Is this where it all starts to bleed together? Is this where it all starts to sound the same? I’m mean those towels hanging on the cover of IDEAS. Towels, ideas, songs—spin them thrice in the washing machine and colours will bleed for sure. Ditto with these tunes, tracks, songs.
After Lightfoot, I have little use for song titles. Without the lyrics, will I be able to easily tell Track 1 from Track 3? This one’s like a less catchy that. That, is a far superior version of this. This one doesn’t evoke Feeling A the same way Track X does in the first. The first one is X2, which is equal to A. The second is B – 1, which is 2X2 / 3 or less. What about strong melodies? Is there enough to carry on down to the twelfth track? But “strong” is subjective. What sound strong to others might still seem weak to me.
Strong powder detergents (i.e., Tide), however, could wear the colours of the fabric really fast. And by their third album, I found tide/edit’s sound kind of thinning out. The colours faded and the distinction between each track, somewhat as blurry as clothes—undies, socks, shirts—whirling inside the tub. I’d give Lightfoot A for effort and C for delivery. Early delivery. For All My Friends, I’d give it the benefit of the doubt and two and a half pouch of Ariel with fabric conditioner. ‘Cause every time I play it, it leads me to the band’s earlier stuff. And by earlier stuff, I mean Foreign Languages, the band’s evocative full-length debut.
Math makes the intangible tangible, defines the imaginary, helps explain what seems to be, well, unexplainable—like our universe. With Foreign Languages, indie-rock quartet tide/edit does something—not exactly opposite—different. The tunes in Foreign Languages, they aren’t easy to describe or explain—not that one needs to—yet they could easily capture one’s attention and/or imagination.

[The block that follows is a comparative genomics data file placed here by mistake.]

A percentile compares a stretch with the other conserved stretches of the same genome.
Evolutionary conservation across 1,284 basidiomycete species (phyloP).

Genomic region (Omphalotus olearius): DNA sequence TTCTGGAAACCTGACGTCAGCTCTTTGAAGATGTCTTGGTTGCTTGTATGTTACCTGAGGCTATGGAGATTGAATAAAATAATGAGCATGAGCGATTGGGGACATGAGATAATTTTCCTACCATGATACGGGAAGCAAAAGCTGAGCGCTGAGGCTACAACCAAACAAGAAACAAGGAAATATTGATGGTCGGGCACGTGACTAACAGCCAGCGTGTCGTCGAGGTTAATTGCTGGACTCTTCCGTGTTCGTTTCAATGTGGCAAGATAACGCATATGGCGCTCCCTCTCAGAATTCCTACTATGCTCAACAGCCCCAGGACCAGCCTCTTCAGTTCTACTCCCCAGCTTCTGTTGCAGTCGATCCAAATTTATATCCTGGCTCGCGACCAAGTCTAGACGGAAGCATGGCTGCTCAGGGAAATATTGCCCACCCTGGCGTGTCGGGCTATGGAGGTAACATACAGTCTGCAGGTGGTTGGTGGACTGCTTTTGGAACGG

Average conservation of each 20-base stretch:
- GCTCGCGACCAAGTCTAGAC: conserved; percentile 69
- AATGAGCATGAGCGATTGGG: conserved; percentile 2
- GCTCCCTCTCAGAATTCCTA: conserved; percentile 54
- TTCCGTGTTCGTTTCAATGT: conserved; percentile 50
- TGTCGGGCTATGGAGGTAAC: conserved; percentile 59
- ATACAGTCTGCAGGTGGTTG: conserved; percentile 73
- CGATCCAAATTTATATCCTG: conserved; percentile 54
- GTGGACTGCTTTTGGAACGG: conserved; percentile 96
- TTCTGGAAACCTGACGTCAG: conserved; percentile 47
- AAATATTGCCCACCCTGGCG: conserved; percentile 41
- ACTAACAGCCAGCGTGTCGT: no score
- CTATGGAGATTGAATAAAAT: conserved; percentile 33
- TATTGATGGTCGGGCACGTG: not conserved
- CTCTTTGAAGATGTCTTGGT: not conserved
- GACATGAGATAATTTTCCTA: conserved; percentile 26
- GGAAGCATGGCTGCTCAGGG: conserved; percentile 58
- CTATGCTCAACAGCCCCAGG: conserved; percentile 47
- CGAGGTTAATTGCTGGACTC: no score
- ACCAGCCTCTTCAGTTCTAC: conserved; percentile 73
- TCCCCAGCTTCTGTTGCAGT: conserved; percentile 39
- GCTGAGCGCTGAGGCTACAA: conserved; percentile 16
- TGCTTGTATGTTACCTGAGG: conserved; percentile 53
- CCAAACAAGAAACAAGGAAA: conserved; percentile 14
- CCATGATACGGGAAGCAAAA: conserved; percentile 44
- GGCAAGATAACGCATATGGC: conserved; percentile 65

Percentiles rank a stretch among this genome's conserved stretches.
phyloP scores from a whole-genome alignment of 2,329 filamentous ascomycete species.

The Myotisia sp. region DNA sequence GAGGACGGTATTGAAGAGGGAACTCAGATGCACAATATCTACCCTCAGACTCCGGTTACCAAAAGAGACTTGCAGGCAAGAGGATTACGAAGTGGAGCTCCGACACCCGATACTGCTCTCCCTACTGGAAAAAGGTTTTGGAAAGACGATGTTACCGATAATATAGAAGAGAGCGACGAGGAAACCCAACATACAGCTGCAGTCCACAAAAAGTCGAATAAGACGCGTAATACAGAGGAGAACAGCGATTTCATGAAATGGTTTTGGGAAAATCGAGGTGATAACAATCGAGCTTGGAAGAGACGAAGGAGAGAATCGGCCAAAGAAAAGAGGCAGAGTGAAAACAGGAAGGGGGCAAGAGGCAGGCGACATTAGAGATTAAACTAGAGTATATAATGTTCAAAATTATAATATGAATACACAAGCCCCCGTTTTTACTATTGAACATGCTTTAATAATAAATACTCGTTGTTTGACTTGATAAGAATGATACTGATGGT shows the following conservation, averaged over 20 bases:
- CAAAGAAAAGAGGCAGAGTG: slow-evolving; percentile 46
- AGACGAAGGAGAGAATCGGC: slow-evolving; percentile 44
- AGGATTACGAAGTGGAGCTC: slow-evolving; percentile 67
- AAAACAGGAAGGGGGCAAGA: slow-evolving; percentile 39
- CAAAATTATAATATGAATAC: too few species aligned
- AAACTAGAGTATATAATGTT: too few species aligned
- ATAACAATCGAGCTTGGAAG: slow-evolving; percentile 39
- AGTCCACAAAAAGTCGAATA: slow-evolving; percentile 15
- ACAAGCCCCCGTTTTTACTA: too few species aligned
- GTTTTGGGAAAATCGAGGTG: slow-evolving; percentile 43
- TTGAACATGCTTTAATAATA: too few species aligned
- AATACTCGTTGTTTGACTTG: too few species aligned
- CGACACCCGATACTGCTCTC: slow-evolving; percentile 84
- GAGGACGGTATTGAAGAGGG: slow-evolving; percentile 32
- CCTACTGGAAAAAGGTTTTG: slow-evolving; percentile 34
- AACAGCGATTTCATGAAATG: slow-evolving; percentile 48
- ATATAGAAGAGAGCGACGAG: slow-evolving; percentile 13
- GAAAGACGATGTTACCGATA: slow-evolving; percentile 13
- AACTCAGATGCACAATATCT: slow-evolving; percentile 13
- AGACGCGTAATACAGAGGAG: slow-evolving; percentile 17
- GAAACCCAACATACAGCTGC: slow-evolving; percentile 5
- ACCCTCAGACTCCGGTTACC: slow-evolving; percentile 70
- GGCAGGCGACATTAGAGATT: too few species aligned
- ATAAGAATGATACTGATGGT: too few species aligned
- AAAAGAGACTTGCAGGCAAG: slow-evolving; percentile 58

tide/edit’s music has been labeled as post-rock, math-pop, indie-rock. The members of tide/edit just want to call it “happy music”—label that belies the songs’ complexity, the dexterity in which they are played. Also, “happy” is not just a bit reductive. Sure, most of the tracks are, particularly “Nicholas” and “Another Yes,” but not “HAIYAN” or “Odd & Even.” But we should all be happy for this singer-less, almost faceless band—their music has gained traction online and offline, their first full-length album Foreign Languages (ditto with their succeeding LPs) is also released overseas, via Japan’s Friends of Mine Records—not a minor achievement for this quartet from Manila.
tide/edit’s brand of instrumental rock, as on Foreign Languages, is probably best described with anecdotes, images, places. Sans lyrics, the listener is invited to fill the gaps—emotions, thoughts, scenic views, old photographs. It’s like watching the beautiful sunset on the way back home, or being stuck in traffic on the way to the airport, amidst a tropical storm. It’s like moments of hope, bliss, loneliness, nostalgia, longing, trapped between your ears, locked inside your headphones. Sometimes it’s sad, beautiful.